Net promoter score (NPS) has become a commonly used metric in market research surveys.
NPS has now become a staple in customer satisfaction (CSAT) surveys across the globe. It provides an analyst with several benefits beyond the standard likert scaling question and is fairly easy to understand.
Our market research company recently created a short video on this exact topic.
Prefer to read? Navigate to each section of this blog post by clicking the titles below.
- What is NPS?
- How is NPS calculated?
- What are the 3 groups of NPS?
- What are the benefits of measuring NPS?
- How to use NPS to improve customer satisfaction?
NPS involves asking your customers one simple question, "How likely would you be to recommend [INSERT PRODUCT, SERVICE, BRAND] to a friend or colleague?"
The survey respondent must answer this question by using a 0 to 10 scale, where 0 is not at all likely, and 10 is very likely to recommend.
While you can conduct an NPS survey asking customers this one question, our market research company recommends including this among a 10 to 15 question customer satisfaction survey.
This will allow you to ask customers follow-up questions such as:
- Why are you likely or not likely at all to recommend [INSERT PRODUCT, SERVICE, BRAND] to a friend or colleague?
- How could we improve our product/service?
- Why did you choose our product/service over a competitor?
It may also be helpful to gather demographic information by asking respondents their name, age, and gender in order to utilize customer segmentation within your marketing.
Need more customer survey question examples? Our team shares their favorites in this video.
Again, NPS is calculated by asking a customer how likely they are to recommend to product, service, or brand by using a 0 to 10 scale.
This question is nothing new, but how the answers are grouped after in analysis is what makes NPS.
To calculate your company's net promoter score you must:
Add the percentage of those who selected "9" or "10" (very likely) and subtract out those who selected "1" through "6."
This difference is your NPS. Scores can range from -100 to +100.
Interested in measuring the NPS of your brand, product, or service? Our customer survey company can help! Contact us here.
NPS groups the scores into 3 distinct categories:
Arguments can be made about the scaling but nonetheless, this is how NPS is grouped.
Promoters are those who rated your brand very likely to recommend by providing a "9" or a "10."
These customers are those who actively promote your brand in the community or are labeled as brand advocates.
Passives are those who rated you somewhat likely to recommend by providing a "7" or an "8".
These customers are those who do not feel a strong affinity to your brand and can be easily swayed by competitive offerings.
Detractors are those who rated your product, service, or brand not at all likely to recommend by providing a "1" through "6".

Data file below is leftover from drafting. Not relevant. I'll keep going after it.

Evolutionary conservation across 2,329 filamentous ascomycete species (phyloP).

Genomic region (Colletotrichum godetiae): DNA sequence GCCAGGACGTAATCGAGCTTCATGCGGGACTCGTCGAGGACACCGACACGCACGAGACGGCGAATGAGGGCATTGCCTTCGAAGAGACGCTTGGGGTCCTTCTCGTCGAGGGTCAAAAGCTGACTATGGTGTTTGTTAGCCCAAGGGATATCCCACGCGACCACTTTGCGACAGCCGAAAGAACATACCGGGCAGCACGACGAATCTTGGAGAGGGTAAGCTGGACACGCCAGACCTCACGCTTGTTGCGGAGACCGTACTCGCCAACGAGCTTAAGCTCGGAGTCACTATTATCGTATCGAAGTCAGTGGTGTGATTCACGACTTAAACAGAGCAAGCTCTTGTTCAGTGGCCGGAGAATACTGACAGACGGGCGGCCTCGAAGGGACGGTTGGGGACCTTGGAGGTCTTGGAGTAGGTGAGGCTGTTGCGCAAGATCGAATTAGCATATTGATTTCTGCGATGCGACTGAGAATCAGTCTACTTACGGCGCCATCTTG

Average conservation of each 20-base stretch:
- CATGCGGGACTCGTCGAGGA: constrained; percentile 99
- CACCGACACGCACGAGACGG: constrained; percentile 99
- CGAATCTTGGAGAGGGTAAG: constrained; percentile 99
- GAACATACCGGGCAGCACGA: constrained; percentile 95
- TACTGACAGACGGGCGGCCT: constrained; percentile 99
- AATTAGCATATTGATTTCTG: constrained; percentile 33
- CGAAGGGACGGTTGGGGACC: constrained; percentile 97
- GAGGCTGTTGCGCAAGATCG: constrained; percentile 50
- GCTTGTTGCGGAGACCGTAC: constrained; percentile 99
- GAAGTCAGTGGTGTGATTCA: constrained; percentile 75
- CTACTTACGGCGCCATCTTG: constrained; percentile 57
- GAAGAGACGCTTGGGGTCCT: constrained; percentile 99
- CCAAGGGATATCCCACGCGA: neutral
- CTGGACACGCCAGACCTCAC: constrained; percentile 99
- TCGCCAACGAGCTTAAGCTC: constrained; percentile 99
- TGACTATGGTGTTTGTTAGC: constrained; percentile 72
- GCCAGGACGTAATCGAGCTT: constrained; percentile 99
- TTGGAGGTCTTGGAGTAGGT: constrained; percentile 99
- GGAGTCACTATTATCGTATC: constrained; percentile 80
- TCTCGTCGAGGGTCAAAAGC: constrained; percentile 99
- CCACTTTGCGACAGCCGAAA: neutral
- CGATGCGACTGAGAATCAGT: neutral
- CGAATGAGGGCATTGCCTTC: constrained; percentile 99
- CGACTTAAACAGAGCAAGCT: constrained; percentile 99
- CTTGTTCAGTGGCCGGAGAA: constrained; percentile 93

These customers are those who actively detract from your brand in the community. They willingly offer up poor reviews and hurt your brand.
For the past 10 years, NPS has been a very popular question to include in a customer survey. Why?
It's easy to comprehend and easy to measure.
Subtracting the percentage of "1s" through "6s" from the "9s" and "10s" is an easy calculation.
Benchmark results against competitors.
Because so many companies use this metric it is fairly easy to benchmark yourself against your competitors within your vertical or industry sector.
A quick Google search on NPS will reveal all kinds of competitive benchmarks for you to compare your NPS.
Likelihood to recommend has always been a popular question to ask in market research, but NPS refreshes this concept a bit because brands are now able to compare and rank one another.
Share your NPS in marketing materials.
Companies who have a positive NPS often share their scores on a variety of marketing materials to increase new customer acquisition. It is similar to the benefit of having positive online reviews.
Compare progress year-to-year.
the NPS rating across internal newsletters, its intranet, and flyers. It helps the company understand and benchmark performance year-to-year.
I have my NPS, now what?
The NPS School of VoC and CX teaches you that your focus should be on the passive audience (those rating likelihood to recommend a "7" or "8.") VoC training states efforts to convert the detractor audience (those rating you a "0" through "6") are not totally for naught, but requires a lot of work.
From a business operations standpoint, the ROI is not as strong for your time. Whereas the passives can be more easily swayed into the promoter group (those rating you a "9" or "10.") Conduct further research on those who love your product or service and actively promote it to learn from them.
Use this messaging to influence the passive group. By chance, you may also sway some detractors up the ladder.
Drive Research is a national market research company in Upstate NY offering services to clients all across the United States. Our range of market research services includes online surveys, customer satisfaction, focus groups, and mystery shopping.
Interested in measuring NPS for your organization? Contact us through any of the four ways below.
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George is the Owner & President of Drive Research. He has consulted for hundreds of regional, national, and global organizations over the past 15 years. He is a CX certified VoC professional with a focus on innovation and new product management.
Learn more about George, here.